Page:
Ever since bassist and co-founder Cris Kirkwood returned to the band in 2007 with the album Rise to Your Knees, the Meat Puppets have been striving to re-create the glorious sounds of their salad days in the 1980s and ‘90s, but they seem to have made a number of rather odd lateral moves on 2011's Lollipop. The album is much more of a studio creation than its most recent predecessors; Curt Kirkwood's guitars dominate the album, but along with layering several parts on many tunes, he's added synthesizers on several numbers, and the polished sheen of the recording tends to muffle the sense of interplay between the musicians and flattens out the vocals. (Shandon Sahm is credited as drummer on Lollipop, but the sound of the percussion and the simplicity of the beats suggest that a drum machine may actually be doing the work most of the time.) However, if the production and engineering aren't a great fit for the Meat Puppets, in terms of the songwriting this does a better job of re-creating the sunburnt psychedelia of Meat Puppets II and Up on the Sun than anything they've done since leaving SST. The melodies are limber, and if they lean more to the pop end of the spectrum than usual, they suit Curt Kirkwood's guitar work very well indeed, while the goofball surrealism of the lyrics is a hoot, alternating tall tales with weed-fueled philosophizing that reaches its logical conclusion on "Damn Thing," where after declaring "chicken equals cow" and "words don't mean a thing," Curt sums it all up by telling listeners "I don't know a damn thing anyway." If these songs had been accompanied by the simple and straightforward production that served the Meat Puppets well on Up on the Sun and Huevos, Lollipop might have been an inspiring return to form; as it is, it's flawed but interesting enough to confirm there's still life left in this band, which (with any luck) the Meat Puppets will document in a more satisfying manner next time they record.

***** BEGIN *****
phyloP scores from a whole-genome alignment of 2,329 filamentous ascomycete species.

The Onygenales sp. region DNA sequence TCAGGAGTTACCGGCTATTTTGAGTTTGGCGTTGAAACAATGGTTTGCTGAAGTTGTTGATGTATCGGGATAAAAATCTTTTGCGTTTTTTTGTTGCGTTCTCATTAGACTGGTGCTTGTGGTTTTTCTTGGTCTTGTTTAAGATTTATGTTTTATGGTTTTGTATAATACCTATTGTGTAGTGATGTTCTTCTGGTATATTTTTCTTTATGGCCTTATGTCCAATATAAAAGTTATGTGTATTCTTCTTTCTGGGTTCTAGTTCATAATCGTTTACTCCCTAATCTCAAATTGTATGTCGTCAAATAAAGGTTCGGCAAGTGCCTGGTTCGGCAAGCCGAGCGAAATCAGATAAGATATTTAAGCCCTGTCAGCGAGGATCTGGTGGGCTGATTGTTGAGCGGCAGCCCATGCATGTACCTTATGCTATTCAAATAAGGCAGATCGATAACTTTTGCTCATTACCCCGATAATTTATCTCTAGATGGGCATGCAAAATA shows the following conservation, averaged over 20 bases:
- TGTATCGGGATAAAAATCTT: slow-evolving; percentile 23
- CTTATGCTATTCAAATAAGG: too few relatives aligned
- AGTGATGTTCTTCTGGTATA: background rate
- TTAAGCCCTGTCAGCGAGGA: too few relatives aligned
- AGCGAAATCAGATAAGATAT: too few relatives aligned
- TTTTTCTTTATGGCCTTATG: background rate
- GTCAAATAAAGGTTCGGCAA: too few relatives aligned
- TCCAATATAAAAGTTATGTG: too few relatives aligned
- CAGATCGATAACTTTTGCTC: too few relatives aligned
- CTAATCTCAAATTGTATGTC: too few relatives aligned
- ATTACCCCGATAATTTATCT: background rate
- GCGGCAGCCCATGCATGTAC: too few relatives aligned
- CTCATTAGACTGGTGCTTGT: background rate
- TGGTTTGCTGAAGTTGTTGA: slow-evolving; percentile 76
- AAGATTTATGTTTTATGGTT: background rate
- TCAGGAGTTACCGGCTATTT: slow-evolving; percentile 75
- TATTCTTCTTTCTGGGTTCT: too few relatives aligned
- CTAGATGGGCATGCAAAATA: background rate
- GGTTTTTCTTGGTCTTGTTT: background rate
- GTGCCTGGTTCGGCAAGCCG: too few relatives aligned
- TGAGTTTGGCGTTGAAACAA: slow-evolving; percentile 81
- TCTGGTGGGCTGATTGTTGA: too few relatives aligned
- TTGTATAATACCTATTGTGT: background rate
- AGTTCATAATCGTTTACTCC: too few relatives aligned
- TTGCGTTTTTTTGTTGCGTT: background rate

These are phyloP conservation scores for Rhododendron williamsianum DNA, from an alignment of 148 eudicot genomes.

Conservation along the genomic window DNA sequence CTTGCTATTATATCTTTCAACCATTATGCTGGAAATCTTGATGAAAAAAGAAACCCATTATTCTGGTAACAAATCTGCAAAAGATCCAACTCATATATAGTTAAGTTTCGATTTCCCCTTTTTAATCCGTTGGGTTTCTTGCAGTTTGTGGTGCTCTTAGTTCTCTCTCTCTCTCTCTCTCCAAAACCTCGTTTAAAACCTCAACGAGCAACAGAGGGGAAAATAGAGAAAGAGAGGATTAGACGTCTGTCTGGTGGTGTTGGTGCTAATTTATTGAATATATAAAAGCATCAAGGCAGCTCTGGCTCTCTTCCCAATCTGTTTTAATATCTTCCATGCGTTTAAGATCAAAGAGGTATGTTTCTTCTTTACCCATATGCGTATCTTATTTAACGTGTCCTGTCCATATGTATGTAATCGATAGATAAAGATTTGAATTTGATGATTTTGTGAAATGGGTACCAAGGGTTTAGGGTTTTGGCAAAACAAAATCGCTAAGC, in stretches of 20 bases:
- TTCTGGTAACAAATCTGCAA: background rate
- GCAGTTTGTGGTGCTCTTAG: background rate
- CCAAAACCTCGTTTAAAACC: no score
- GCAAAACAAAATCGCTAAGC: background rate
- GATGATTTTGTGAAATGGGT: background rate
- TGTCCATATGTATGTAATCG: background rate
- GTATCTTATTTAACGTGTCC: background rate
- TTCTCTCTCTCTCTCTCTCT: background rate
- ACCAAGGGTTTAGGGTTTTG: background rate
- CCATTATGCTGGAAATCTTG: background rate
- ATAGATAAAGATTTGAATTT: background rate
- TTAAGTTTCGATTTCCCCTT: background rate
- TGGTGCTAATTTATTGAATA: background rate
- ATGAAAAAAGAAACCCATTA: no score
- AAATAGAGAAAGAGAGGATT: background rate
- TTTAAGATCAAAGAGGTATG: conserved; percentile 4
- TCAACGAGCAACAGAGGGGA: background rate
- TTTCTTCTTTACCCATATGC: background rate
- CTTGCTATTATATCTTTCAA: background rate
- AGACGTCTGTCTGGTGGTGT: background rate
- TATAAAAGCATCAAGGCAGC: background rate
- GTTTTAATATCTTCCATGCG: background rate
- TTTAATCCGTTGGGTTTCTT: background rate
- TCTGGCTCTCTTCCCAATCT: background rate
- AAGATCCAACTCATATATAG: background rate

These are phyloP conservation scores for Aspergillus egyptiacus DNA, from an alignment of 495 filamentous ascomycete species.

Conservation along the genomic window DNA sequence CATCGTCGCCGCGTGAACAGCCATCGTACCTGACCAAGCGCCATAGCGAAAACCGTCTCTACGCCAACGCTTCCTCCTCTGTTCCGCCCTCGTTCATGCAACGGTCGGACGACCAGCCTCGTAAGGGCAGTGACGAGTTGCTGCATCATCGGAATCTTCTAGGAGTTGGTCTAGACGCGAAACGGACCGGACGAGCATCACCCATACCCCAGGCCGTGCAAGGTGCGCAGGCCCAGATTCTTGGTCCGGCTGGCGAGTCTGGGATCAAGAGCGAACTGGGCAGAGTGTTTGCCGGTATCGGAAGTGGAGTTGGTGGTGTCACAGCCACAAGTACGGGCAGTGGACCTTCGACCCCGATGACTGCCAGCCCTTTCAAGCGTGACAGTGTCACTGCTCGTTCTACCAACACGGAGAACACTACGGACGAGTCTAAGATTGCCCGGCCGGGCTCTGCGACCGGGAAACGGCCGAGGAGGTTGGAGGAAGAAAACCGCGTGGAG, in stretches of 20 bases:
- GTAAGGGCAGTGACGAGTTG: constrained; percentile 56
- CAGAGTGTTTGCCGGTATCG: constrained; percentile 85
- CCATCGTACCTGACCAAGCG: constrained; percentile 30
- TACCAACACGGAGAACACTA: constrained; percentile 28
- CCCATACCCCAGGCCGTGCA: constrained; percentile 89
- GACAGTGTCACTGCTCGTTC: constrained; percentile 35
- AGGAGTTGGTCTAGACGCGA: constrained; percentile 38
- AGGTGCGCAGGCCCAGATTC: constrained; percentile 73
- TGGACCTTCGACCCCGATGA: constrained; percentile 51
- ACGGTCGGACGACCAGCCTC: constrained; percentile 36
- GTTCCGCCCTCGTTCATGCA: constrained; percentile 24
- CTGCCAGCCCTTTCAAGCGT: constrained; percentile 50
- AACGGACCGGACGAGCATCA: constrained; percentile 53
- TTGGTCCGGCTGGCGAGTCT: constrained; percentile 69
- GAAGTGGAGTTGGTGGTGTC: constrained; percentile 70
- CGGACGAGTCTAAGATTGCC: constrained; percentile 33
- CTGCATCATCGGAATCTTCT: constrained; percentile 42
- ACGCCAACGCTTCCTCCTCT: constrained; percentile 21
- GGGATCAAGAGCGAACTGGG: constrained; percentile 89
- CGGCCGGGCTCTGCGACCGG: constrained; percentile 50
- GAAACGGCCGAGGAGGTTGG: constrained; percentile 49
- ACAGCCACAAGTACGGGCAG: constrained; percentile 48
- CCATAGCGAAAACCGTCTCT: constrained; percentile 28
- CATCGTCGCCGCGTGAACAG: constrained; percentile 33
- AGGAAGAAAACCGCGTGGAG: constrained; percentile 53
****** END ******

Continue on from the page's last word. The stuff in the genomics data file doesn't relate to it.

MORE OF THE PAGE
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AllMusic Review by Mark Deming